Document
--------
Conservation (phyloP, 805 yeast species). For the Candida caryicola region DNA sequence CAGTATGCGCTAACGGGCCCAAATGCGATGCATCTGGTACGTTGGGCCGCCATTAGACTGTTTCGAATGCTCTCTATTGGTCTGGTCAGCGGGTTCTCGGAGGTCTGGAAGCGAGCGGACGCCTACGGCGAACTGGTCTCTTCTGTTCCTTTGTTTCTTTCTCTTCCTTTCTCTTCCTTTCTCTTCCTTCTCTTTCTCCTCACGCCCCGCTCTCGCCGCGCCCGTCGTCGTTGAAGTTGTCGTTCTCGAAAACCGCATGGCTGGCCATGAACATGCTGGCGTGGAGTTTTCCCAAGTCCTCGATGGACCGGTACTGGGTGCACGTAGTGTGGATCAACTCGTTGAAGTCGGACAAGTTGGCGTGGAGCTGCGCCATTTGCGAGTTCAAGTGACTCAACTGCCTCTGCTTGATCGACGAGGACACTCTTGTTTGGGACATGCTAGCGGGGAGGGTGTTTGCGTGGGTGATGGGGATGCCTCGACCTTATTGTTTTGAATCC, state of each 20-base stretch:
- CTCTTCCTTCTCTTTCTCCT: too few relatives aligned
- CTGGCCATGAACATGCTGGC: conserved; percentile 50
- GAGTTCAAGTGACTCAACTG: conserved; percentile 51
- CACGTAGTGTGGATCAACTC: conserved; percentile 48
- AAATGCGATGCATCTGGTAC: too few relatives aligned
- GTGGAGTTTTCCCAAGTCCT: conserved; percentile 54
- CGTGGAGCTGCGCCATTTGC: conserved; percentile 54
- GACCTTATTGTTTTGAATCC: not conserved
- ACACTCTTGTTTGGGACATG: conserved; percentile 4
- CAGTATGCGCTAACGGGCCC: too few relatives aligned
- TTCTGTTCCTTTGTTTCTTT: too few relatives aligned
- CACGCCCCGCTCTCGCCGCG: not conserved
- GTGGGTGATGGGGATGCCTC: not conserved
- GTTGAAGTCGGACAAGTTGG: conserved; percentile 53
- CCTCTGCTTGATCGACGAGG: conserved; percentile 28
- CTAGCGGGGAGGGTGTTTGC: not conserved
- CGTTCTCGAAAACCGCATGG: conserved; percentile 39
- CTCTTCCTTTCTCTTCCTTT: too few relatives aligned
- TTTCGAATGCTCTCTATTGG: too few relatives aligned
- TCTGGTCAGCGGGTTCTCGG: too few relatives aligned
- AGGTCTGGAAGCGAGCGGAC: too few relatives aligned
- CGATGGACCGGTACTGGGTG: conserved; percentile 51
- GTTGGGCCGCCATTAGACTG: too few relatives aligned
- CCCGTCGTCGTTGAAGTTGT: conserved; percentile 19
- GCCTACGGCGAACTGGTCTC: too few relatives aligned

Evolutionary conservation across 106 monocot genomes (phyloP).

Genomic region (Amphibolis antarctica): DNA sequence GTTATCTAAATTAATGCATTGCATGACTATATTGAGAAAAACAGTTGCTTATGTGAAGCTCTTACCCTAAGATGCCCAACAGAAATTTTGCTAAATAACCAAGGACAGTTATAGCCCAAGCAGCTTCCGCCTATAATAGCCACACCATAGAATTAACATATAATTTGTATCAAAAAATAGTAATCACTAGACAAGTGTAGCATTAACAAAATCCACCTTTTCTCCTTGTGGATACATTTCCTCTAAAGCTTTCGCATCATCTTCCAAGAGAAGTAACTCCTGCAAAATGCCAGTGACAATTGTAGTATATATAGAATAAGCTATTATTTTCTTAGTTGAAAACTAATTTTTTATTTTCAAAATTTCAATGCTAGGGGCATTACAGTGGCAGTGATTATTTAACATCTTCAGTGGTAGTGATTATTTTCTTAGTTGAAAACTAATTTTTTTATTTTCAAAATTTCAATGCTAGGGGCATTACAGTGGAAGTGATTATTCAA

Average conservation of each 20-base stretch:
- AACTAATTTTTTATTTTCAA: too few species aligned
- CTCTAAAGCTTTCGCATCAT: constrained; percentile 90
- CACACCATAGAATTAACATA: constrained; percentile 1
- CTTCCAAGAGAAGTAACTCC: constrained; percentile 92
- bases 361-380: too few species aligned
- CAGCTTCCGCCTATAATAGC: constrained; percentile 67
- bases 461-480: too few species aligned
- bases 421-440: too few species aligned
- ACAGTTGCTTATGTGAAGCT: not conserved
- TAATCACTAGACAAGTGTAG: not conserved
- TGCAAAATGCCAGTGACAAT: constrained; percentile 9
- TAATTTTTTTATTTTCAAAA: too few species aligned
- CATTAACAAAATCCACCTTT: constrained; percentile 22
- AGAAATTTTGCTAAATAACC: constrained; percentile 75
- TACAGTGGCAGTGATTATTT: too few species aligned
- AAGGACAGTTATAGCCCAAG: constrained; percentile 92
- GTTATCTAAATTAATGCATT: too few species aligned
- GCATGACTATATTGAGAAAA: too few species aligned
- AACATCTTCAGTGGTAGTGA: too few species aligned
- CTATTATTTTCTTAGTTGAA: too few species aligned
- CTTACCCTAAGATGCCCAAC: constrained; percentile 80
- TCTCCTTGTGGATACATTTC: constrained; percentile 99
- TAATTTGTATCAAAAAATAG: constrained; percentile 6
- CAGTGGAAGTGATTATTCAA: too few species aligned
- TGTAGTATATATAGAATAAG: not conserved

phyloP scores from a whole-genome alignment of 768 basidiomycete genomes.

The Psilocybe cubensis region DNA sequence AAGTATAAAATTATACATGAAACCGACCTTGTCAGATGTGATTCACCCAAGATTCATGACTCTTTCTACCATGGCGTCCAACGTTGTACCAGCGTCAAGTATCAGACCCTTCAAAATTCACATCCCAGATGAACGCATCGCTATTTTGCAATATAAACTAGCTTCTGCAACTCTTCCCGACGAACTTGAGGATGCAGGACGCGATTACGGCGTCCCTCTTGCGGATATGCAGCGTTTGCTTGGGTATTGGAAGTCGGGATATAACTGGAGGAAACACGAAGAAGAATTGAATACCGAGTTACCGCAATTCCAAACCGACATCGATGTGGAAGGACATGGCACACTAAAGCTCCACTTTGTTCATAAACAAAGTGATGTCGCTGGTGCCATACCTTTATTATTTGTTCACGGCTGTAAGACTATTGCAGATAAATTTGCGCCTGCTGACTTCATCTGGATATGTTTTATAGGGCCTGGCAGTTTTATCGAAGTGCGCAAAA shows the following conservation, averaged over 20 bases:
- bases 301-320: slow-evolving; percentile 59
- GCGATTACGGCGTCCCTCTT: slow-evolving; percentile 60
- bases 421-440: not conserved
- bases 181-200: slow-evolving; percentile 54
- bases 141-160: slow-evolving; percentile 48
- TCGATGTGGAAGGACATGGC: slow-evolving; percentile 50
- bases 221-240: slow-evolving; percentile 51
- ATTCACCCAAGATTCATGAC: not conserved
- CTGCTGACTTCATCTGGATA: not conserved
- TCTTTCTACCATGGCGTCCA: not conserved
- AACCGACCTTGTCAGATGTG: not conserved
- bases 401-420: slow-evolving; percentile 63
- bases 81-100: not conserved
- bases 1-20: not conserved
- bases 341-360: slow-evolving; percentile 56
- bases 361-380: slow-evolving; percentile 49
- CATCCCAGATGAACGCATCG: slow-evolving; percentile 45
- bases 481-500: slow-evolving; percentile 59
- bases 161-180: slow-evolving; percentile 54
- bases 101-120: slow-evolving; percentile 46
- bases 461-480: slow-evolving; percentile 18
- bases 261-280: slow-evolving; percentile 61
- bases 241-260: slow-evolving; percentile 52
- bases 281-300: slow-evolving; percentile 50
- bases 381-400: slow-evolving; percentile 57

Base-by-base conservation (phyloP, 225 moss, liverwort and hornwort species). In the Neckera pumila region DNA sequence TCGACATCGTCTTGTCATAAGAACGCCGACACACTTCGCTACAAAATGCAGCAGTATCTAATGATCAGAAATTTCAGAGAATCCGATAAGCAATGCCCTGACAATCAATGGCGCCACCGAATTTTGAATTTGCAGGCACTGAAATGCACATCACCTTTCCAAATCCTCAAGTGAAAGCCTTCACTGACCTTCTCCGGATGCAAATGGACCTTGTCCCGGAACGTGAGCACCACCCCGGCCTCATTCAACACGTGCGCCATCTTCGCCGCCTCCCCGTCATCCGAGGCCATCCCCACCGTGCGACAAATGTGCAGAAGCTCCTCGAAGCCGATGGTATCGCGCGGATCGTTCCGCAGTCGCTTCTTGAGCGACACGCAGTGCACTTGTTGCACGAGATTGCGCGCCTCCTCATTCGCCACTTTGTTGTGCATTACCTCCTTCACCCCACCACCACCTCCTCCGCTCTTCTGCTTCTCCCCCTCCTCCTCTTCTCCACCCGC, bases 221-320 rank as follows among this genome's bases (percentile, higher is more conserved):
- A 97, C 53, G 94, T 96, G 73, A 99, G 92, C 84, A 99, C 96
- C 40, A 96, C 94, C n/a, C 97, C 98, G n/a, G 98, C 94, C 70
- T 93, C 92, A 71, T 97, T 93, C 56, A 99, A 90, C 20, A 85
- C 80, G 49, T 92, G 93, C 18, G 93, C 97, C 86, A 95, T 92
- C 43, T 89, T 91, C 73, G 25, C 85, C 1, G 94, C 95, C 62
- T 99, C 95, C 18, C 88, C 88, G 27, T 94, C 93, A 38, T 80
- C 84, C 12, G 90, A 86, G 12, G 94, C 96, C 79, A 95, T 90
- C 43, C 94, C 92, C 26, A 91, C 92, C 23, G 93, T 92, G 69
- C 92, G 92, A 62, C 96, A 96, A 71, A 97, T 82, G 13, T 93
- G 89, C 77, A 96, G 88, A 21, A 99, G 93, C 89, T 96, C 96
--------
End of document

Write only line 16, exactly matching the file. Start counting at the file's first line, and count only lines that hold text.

- CCTCTGCTTGATCGACGAGG: conserved; percentile 28